You will survive if you don't quit
Victory is there, if you reach for it

One day in the future, you will look to the past,
And know you had what it takes to last
So never give up and good things will come,
Not just honor and pride, but a job well done.

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9. Poetry Visits Are So Much Fun OR Are They?

A Reading

Poem: "A Reading" by Wendy Cope from If I Don't Know

Everybody in this room is bored.
The poems drag, the voice and gestures irk.
He can't be interrupted or ignored.

Poor fools, we came here of our own accord
And some of us have paid to hear this jerk.
Everybody in the room is bored.

The silent cry goes up, 'How long, O Lord?'
But nobody will scream or go berserk.
He won't be interrupted or ignored.

Or hit by eggs, or savaged by a horde
Of desperate people maddened by his work.
Everybody in the room is bored,

Except the poet. We are his reward,
Pretending to indulge in his every quirk.
He won't be interrupted or ignored.

At last it's over. How we all applaud!
The poet thanks us with a modest smirk.
Everybody in the room was bored.
He wasn't interrupted or ignored.


 

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10. A Few Beautiful Summers Ago...

Family reunions can help remind us of the importance of family and good times in our lives. A few beautiful summers ago, my wife, Marilyn, and I attended a Sottile Family Reunion in Colorado. More than 70 relatives from states as far as Florida and New York attended. We met in the tourist town of Estes Park for a week of fun and discovery. The town is clean, compact, and even dog friendly. There’s a well-shaded park for dogs and doggie bowls of water in some tourist shops. Picture perfect mountains surrounded this haven.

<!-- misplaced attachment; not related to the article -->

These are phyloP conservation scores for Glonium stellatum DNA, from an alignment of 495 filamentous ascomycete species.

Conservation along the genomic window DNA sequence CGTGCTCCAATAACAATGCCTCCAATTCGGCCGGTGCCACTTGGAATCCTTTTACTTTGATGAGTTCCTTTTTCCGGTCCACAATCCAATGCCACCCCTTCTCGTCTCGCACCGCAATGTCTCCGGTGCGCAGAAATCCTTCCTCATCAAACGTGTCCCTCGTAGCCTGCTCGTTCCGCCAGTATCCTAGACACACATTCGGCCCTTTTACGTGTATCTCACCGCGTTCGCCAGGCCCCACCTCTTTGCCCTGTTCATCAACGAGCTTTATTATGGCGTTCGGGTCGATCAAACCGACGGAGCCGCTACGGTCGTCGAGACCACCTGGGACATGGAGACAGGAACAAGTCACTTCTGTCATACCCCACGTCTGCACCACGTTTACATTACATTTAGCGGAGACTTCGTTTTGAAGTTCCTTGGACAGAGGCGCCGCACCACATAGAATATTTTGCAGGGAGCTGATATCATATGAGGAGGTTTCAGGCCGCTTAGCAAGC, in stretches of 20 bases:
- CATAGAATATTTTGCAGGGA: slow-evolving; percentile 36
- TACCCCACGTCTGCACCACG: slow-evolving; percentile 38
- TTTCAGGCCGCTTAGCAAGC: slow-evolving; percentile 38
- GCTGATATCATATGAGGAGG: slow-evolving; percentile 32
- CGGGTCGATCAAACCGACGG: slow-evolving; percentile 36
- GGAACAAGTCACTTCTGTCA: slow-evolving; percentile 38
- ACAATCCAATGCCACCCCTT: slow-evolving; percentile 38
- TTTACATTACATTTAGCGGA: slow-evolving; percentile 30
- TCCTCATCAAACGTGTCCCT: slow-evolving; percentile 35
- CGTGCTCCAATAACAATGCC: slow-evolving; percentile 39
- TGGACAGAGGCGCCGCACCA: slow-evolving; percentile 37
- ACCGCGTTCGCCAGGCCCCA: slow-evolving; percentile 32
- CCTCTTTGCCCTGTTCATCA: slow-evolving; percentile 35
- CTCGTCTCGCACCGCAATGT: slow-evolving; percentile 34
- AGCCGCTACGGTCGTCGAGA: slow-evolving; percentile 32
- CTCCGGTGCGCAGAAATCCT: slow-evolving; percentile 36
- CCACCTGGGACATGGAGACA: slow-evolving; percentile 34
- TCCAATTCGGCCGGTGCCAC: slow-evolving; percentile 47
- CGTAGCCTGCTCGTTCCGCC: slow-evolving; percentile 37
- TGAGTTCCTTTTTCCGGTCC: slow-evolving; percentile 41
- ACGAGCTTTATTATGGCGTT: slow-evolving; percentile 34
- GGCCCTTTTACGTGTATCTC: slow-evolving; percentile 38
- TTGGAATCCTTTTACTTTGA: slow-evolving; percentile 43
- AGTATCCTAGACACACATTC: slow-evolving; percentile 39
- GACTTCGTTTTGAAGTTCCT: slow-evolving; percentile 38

More than half of the Sottiles that came to the family reunion live in Colorado. There were two major events planned for each day. These events included a western barbecue, hayride in the mountains, a sock hop, a rock climb, an aerial ride over the mountains, racing go-carts, white water rafting, gambling Texas Hold ’Em style, a cowboy and cowgirl dance, mountain hiking, fishing for phantom fish, golfing on a fantastic course (with majestic mountains in the background), and much more.

Each morning Marilyn and I enjoyed eating breakfast in a different restaurant and doing some window shopping. A good breakfast in a new place was a delicious way to start the day. As we strolled around the town, we held hands like newlyweds. On days that were less structured than other days we visited Rocky Mountain National Park. 

On a sunny day you would have to be camera-challenged not to take a superb picture at the park. We enjoyed the breath-taking beauty by taking more than 100 digital photographs. There seemed to be endless photo opportunities to share with the family back home. The park contains 359 miles of trails and 60 peaks above 12,000 feet. In the park you can escape the crowds and enjoy a mountain playground where elk, muler deer, and big horn sheep roam freely in the meadows and along streams.